What Cluster Size Should Be Used When Making Large FAT32 Partitions?

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Optimum cluster size depends on the partition size.
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A storage device, such as a hard disk drive, can be divided into a series of logical partitions, each with its own directory and file allocation table. Under the FAT32 file system, each partition is divided in clusters, each identified by a 32-bit number, or a series of 32 binary digits, or "bits." Each cluster consists of one or more smaller units, known as sectors, depending on the size of the partition.


According to Hitachi, the recommended cluster size for a 16GB FAT32 partition is 4KB, the recommended cluster size for a 64GB FAT32 partition is 16KB, the recommended cluster size for a 128GB FAT32 partition is 32KB and the recommended cluster size for a 256GB partition is 64KB. Note that some versions of Windows prior to Windows XP, including Windows 95 and Windows 98, don't support cluster sizes above 32KB.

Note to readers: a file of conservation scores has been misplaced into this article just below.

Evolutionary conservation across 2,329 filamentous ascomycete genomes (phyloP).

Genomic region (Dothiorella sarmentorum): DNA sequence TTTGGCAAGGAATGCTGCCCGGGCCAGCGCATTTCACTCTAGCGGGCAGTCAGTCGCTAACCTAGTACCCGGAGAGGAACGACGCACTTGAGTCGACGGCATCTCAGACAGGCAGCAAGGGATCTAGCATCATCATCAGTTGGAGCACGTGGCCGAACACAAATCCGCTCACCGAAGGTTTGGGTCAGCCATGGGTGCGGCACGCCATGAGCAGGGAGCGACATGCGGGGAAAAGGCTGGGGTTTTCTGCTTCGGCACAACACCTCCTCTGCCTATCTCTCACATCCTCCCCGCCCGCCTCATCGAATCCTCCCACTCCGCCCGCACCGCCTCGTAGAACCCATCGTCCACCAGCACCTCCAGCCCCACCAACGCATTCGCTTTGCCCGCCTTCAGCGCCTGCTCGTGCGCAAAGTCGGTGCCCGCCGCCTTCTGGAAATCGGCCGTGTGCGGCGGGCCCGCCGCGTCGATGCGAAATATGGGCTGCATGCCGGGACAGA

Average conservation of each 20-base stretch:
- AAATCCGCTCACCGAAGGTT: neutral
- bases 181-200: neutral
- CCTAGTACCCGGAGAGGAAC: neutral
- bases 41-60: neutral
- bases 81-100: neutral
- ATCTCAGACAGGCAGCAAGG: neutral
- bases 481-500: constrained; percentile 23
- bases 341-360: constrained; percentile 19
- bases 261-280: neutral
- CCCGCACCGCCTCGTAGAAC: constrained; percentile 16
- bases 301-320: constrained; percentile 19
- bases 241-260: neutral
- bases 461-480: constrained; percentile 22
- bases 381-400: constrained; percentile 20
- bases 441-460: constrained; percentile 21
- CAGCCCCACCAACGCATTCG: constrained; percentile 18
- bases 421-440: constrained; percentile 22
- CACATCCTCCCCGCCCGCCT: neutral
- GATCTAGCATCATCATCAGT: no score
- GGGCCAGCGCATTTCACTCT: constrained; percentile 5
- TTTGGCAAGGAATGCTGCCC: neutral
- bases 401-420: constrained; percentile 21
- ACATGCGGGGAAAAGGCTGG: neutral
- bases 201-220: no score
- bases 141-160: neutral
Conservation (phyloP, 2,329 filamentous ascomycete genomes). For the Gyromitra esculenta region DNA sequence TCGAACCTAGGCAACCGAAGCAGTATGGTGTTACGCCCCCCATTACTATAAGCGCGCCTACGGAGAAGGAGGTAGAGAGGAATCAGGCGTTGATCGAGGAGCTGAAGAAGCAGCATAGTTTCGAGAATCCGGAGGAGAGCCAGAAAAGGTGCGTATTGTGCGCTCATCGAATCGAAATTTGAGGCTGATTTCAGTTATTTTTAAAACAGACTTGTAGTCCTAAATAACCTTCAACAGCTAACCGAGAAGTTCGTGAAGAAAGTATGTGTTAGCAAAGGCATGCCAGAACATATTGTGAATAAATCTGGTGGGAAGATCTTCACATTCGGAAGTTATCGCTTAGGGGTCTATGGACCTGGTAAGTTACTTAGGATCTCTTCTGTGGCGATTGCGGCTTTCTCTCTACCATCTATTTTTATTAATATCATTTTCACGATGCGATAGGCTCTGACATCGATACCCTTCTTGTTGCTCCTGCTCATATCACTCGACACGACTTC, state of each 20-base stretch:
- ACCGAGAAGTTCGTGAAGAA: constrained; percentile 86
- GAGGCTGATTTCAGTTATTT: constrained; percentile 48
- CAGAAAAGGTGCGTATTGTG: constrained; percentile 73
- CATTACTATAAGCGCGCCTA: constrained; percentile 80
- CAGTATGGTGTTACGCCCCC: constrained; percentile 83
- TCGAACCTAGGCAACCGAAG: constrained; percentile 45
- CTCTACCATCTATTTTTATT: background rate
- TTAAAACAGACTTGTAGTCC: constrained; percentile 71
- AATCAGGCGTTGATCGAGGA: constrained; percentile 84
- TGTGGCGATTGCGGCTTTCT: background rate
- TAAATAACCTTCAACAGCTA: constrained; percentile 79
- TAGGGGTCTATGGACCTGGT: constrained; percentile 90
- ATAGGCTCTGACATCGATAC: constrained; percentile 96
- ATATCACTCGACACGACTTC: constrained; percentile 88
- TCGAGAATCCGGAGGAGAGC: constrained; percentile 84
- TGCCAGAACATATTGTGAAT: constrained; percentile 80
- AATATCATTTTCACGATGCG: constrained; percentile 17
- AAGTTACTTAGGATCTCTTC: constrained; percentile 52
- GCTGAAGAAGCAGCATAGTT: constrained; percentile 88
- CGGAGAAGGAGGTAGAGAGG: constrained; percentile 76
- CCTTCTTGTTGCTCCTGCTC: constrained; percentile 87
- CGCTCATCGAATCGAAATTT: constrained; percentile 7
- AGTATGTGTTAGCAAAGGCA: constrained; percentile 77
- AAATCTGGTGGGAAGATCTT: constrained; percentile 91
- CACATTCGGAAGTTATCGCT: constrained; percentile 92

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Wasting Space

The optimum cluster size for a large FAT32 partition depends on the number of clusters required to fill the entire partition. By definition, larger FAT32 partitions can handle larger cluster sizes, but note that the larger the cluster size the more space is wasted. If your FAT32 partition has a cluster size of 32KB, a file with a logical size of just 1 byte will still have a physical size of 32KB, effectively wasting 31KB of storage space. Similarly, a file with a logical size of 33KB -- 1 byte more than the cluster size -- will have a physical size of 64KB.


Maximum and Minimum Clusters

Microsoft states that a partition must contain at least 65,527 clusters to use the FAT32 file system. Furthermore, you cannot increase the cluster size beyond 64KB because this would cause certain programs to calculate disk space incorrectly. Conversely, you cannot decrease the cluster size so low that the FAT -- the table that keeps track of where the various fragments of files reside on a partition -- becomes smaller than 15.36MB in size.


Maximum Partition Size

Microsoft reports that a FAT32 partition can contain, at most, 268,435,445 clusters. Assuming a cluster size of 32KB, this suggests that -- at least in theory -- the FAT32 file system is a capable of supporting partition sizes up to 268,436,445-by-32 -by-1024 bytes or 8.8 terabytes. However, in practice, Windows XP Professional limits the size of FAT32 partitions to 32GB and reports a "Volume size too big" error if you attempt to format a FAT32 partition larger than this.